Inhabited by tribes that had not managed to give themselves a unitary political organization, Honduras was conquered by the Spaniards in 1524. Cristóbal de Olid, Francisco de Las Casas and Hernan Cortés alternated in command of the operations. The territory was incorporated into the Viceroyalty of New Spain (Mexico) and this followed the events until independence. It definitively broke away from Mexico, together with the other countries in the sector, in 1823, the year in which the new state of the United Provinces of Central America was born (Costa Rica, El Salvador, Guatemala, Honduras and Nicaragua). In 1839, despite the federalist resistance of Honduran Francisco Morazán, the five members of the regional entity separated, each acquiring its own individuality. Life in Honduras immediately turned out to be agitated: riots and revolts followed one another relentlessly, with continuous changes of government. This situation stemmed from the rivalries that divided the families of the landowners, in whose hands the power was concentrated. From their favor, therefore, also depended the caudillos who from time to time occupied the presidency of the Republic. Towards the middle of the century. XIX also Honduras, like all of Central America, began to suffer the influence of the United States, after that, declining, of Great Britain. In particular the United States, after the Secession war, they were able to freely dedicate themselves to economic and financial expansion towards the South, so that Mexico and Central America soon found themselves conditioned by the decisive presence of the “colossus of the North”. In Honduras between the end of the century. In the nineteenth and early twentieth centuries, the United Fruit Company and the Standard Fruit Company settled in particular and, directly or through subsidiaries, took over the banana production and management of various services (transport, energy, telephones, etc.). The local landowners allied themselves with the Americans and the country thus entered a phase of intense exploitation, without however enjoying the profits. The landed oligarchy and its secular arm, the army, alongside the North American companies were the real beneficiaries of that system. The rest of the population, except for a small merchant class, he continued to live in misery. In this way governments and presidents, always friends of the United States and of the wealthy class, alternated.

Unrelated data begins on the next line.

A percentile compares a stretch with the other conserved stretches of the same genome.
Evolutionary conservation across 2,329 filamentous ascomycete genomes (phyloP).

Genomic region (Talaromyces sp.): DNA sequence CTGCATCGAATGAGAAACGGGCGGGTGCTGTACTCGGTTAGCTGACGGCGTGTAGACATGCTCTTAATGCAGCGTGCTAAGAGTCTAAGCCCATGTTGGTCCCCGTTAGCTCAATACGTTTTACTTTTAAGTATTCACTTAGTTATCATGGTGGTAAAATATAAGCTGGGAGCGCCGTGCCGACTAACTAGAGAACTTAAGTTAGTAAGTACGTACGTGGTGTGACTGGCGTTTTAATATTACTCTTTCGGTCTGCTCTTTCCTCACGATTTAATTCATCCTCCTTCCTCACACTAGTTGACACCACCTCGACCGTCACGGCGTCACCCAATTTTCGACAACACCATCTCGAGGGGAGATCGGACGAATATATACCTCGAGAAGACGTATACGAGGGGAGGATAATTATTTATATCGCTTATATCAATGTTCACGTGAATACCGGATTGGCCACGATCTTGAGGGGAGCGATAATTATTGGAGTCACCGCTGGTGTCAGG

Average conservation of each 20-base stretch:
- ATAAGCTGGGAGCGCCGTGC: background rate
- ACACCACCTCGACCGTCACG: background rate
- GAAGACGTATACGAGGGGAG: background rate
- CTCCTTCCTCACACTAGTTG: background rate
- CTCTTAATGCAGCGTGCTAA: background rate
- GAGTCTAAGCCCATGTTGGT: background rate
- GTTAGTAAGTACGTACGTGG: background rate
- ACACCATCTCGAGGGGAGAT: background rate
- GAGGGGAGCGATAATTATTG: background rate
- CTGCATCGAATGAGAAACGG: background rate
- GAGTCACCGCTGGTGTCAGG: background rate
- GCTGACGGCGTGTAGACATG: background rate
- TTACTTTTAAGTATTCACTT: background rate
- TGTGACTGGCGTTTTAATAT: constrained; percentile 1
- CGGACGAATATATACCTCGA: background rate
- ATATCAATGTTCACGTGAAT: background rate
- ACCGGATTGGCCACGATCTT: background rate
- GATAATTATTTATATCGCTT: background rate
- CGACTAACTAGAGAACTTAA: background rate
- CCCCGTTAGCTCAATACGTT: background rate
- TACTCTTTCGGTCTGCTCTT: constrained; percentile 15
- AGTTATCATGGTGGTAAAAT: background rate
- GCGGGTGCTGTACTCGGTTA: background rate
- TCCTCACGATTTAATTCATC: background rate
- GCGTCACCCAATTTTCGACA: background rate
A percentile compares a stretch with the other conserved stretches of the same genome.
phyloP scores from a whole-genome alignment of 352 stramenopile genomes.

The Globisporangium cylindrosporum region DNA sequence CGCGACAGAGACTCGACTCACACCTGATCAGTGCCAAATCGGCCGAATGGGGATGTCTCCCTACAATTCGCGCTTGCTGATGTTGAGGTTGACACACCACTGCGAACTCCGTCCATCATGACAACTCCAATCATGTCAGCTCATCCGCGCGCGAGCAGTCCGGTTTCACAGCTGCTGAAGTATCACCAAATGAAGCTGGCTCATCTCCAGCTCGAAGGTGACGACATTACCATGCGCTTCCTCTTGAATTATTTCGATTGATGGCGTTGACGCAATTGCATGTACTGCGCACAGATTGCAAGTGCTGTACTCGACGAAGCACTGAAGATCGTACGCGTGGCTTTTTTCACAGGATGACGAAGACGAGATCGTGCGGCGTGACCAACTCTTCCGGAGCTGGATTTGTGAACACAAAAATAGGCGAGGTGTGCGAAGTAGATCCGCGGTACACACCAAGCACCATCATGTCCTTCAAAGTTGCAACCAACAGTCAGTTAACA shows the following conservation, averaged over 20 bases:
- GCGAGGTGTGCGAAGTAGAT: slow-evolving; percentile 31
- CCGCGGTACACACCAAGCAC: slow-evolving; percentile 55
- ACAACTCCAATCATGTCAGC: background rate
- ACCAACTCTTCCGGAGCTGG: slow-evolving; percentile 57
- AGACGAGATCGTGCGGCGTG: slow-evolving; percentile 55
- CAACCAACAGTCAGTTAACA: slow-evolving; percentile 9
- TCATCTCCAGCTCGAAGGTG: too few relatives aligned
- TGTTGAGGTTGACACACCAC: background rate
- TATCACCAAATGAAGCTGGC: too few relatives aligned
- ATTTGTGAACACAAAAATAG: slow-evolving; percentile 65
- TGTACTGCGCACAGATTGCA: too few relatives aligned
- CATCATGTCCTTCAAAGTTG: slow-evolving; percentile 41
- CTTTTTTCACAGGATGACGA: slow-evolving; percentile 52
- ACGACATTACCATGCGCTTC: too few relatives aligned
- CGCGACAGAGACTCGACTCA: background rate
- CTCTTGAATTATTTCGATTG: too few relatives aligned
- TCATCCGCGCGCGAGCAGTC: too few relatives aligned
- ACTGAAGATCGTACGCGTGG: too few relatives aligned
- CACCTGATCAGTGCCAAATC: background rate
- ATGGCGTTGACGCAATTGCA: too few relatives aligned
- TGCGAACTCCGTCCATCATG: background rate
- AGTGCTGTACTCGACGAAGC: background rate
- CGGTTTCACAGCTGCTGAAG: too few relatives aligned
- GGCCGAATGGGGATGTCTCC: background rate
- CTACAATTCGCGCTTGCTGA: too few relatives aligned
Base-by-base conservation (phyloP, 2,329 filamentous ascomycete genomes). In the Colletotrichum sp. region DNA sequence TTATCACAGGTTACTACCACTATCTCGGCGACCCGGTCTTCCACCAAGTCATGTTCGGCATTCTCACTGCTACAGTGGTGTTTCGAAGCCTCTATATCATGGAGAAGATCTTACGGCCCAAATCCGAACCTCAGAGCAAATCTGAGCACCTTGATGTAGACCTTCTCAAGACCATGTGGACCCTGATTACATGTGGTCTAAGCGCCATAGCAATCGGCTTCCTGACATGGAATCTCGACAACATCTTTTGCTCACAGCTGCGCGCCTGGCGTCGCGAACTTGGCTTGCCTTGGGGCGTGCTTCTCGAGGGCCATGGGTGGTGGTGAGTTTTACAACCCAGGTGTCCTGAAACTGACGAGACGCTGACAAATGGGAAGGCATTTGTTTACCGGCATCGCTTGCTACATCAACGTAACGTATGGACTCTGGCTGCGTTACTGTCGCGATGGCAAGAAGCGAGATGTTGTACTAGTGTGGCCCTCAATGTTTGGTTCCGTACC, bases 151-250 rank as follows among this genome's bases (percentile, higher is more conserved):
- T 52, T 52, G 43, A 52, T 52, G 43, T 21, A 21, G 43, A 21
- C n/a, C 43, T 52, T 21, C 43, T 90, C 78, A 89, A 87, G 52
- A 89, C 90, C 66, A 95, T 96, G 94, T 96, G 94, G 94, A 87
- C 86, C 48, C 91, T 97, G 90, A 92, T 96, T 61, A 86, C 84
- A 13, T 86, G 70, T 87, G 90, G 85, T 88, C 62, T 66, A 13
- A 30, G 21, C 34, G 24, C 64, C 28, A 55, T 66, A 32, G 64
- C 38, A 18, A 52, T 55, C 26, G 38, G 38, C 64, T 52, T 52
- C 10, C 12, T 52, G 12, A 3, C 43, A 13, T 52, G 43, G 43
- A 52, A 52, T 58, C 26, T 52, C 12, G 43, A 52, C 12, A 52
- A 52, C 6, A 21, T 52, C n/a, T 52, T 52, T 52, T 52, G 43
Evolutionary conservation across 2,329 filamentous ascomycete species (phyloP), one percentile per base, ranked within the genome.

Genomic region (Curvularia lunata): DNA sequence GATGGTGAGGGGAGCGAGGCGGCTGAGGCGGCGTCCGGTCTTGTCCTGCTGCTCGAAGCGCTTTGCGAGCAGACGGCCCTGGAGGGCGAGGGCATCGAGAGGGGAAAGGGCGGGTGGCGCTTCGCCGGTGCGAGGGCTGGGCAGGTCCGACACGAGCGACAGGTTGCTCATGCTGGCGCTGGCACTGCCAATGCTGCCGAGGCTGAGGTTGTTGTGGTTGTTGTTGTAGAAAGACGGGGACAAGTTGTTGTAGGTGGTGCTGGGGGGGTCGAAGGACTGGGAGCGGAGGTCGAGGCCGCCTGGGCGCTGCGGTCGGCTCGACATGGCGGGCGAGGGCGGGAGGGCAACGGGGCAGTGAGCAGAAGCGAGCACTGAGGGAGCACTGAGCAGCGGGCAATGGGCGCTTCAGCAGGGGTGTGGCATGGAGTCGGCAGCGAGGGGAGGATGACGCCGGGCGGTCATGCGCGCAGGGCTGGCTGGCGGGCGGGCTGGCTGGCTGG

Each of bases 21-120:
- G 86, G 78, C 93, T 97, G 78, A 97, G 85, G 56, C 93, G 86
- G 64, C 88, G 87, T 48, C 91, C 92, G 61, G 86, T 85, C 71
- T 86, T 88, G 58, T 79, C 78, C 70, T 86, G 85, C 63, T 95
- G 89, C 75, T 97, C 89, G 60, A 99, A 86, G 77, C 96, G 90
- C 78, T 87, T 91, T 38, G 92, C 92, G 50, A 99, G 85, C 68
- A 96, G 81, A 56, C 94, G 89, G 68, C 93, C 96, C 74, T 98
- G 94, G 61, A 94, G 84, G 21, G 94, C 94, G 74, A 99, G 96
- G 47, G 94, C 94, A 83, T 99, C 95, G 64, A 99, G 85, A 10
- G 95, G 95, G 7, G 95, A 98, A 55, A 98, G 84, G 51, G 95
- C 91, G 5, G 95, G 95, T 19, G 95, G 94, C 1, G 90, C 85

In 1924 a mixed US-Honduran commission was also established for the collection of customs duties by way of payment of the debts contracted with North American banks. In 1933, the conservative general rose to power with a stroke of force Tiburcio Carías Andino, who managed to hold the office of president until 1948. The following year, Juan Manuel Gálvez took his place. There was a more dynamic economic policy, which allowed young entrepreneurial groups to initiate forms of industrialization. The consequences were felt in 1954 and 1957, when the elections gave victory to the liberal Ramón Villeda Morales, a proponent of even timid reforms. But the conservatives did not accept the novelty and in 1963 promoted yet another military intervention to restore the old order. Head of state became colonel, then general, Oswaldo López Arellano. Meanwhile Tegucigalpa had joined the Organization of Central American States, created to favor the economic and political integration of the sector, and to a treaty of 1960, which set the objective of a regional common market. This orientation in foreign policy did not prevent the outbreak of hostility with El Salvadorin 1969, due to the problems caused by the strong Salvadoran emigration to Honduras. The conflict lasted a few days, but put the Central American community process in crisis. Especially from an economic point of view, Honduras was deeply wounded: this determined, in March 1971, the electoral victory for the presidency of the Republic of López Arellano’s opposing candidate, the “nationalist” Ramón Ernesto Cruz. In 1972 López Arellano managed to regain power but in April 1975 he was in turn overthrown by Colonel (later general) Melgar Castro. The latter, progressively ousted by a Higher Council of the Armed Forces, was deposed in 1978 and replaced by a military junta chaired by General Policarpo Paz García, who assumed the functions of head of state and called general elections in November 1981, won by the Liberal Party candidate, Roberto Suazo Córdova. The presidential elections of November 1985 marked the victory of José Simón Azcona del Hoyo, candidate of the Liberal Party. During his mandate he tried to promote conditions of greater security in the country – which, under the previous government, became the main ally of the United States for the freedom granted to Nicaraguan exiles (contras) to reorganize itself militarily on its own territory, inserting it in the wider process of pacification of the region, which culminated in the agreements of the Tela summit (August 1989). The political events of the Eighties therefore favored the return to power, after eighteen years, of the National Party, which in the elections of November 1989 expressed the new president in Rafael Leonardo Callejas, also winning the majority of the Congress.